One fumble that killed us, but other than that Ross has done nothing to not deserve to be the return man. Our 5th receiver isn't going to see the field, so who gives a damn if he can dominate at WR.

What if Cobb get's hurt? Then you have no one on the roster than can return kicks and be a threat.

Makes no sense.

Ryan's picture

Ross also fumbled the pass from Cobb on a trick play against the Bears. Granted, it wasn't a perfect throw, but worst case should have been covering the ball up...not turning it over.

Phatgzus's picture

That throwback pass will likely not happen again in Ross' career, it still wasn't his fault, as you mentioned-the throw was at his heels. Besides that one play he's had one fumble, he is a young player, that tends to happen with inexperience, particularly in pressure situations. Remember the fumbles Cobb had as a rookie? Ross may be a more explosive returner than Cobb, he's been a shoestring tackle away from breaking to huge returns this preseason.

RC Packer Fan's picture

I wasn't going to do a roster prediction, but I decided to. This is my pre game 4 prediction. (likely to change after tonight based on how players play)

QB(2): Rodgers, Young
RB(5): Lacy, Green, Franklin, Starks, Kuhn
TE(4): Finley, Mulligan, Bostick, Quarless
WR(6): Jones, Nelson, Cobb, Boykin, Ross, Johnson
OL(7): Bahktiari, Sitton, EDS, Lang, Barclay, Newhouse, GVR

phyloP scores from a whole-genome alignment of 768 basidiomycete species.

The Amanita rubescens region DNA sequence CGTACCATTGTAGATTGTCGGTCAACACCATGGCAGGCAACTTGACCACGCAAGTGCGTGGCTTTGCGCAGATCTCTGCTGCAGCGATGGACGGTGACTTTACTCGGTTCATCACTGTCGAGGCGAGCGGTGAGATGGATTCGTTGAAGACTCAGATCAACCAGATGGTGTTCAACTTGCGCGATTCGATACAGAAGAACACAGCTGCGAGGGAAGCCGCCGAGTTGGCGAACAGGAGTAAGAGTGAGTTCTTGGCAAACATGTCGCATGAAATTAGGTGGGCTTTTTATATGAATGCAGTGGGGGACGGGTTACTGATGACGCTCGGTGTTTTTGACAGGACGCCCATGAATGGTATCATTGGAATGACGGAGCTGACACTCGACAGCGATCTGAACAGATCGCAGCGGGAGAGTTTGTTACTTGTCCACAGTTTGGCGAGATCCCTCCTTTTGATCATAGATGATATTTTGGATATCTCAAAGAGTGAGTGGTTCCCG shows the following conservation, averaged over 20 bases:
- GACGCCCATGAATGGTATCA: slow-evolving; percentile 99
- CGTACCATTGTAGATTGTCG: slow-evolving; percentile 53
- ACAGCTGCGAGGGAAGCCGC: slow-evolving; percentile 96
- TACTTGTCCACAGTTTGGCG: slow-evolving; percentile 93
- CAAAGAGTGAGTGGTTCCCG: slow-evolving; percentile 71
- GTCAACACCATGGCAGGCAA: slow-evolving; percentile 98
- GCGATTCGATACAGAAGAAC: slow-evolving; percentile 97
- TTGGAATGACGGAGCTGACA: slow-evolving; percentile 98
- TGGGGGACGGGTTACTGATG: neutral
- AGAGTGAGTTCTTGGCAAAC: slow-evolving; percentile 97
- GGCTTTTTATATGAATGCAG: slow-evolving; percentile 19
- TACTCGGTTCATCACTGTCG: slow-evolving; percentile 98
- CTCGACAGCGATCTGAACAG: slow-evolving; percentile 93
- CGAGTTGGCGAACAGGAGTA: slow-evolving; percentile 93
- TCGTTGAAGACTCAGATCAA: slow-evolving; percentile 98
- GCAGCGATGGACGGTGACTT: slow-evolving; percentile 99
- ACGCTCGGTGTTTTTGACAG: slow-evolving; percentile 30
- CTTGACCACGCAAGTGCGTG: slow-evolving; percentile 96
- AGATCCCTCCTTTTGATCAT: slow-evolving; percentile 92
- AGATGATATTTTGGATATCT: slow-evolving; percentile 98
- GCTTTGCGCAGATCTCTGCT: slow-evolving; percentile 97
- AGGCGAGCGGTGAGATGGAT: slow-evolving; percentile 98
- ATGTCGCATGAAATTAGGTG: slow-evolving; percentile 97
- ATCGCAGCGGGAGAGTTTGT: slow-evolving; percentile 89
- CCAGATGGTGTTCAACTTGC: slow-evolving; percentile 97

DL(7): Raji, Pickett, Wilson, Jones, Jolly, Daniels, Neal
ILB(5): Hawk, Jones, François, Barrington, Manning
OLB(4): Mathews, Perry, Mulumba, Palmer
CB(5): Williams, Shields, Hayward, House, Hyde
S(4): Burnett, McMillan, Jennings, Banjo
ST(4): Masthay, Crosby, Goode, Bush (I put bush here to say he is a special teams player first and backup CB/S second).

This is based on what I think might happen tonight. I think Ross will show enough in the return game to stay, and Johnson will show why they drafted him and stay.

I am going lighter on OL then I want, but I don't know if anymore stands out more then other positions to be on the 53. I think Pat Lewis has a real shot of being the backup G/C over GVR, tonight will determine that. If not I see Lewis on the PS.

Hardest decisions for me were cutting Lattimore (a very good special teams player), and which TE to go with.

Evan's picture

Exactly my thinking as well.

L's picture

Nearly my thinking too.

@TE - 3 or 4? Mulligan, Bostick or Williams? ...probably between Bostick & Williams with 4 kept.

@WR - 5 or 6? Ross, Johnson, Walker, or White? ...or some combination of two, or one and another player from another team? I think the Packers will certainly be checking the wavier for a Kick Return/Punt Return specialist which makes Ross's position for making the team quite unstable; he has to really impress in that regard tonight.